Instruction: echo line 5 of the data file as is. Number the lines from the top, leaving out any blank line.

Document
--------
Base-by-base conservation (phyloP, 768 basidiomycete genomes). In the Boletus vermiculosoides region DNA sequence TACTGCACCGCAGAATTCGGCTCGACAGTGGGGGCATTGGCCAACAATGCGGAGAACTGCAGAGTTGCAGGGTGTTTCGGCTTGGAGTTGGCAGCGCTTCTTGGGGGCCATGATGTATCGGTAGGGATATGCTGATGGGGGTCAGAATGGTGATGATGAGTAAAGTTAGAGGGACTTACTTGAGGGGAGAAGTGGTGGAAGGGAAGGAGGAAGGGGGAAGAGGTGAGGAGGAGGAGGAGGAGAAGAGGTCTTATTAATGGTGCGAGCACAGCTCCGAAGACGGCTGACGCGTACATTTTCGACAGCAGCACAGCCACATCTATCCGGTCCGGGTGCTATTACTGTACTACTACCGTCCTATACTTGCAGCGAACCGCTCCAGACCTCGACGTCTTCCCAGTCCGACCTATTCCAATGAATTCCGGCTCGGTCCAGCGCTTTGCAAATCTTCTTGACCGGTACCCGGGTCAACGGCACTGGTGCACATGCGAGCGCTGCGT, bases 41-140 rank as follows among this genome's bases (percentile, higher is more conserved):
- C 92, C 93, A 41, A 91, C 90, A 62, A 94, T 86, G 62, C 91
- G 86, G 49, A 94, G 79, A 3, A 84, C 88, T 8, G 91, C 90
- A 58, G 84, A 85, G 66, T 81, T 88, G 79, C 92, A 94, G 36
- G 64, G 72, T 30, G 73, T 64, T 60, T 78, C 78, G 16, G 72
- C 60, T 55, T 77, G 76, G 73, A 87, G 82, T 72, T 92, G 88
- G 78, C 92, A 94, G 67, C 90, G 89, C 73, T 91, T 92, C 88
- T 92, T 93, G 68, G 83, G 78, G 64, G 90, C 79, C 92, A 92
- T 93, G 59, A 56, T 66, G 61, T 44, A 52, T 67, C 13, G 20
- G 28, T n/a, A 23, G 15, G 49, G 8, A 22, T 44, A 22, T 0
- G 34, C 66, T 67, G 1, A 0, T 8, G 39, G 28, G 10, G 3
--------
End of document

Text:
- G 64, G 72, T 30, G 73, T 64, T 60, T 78, C 78, G 16, G 72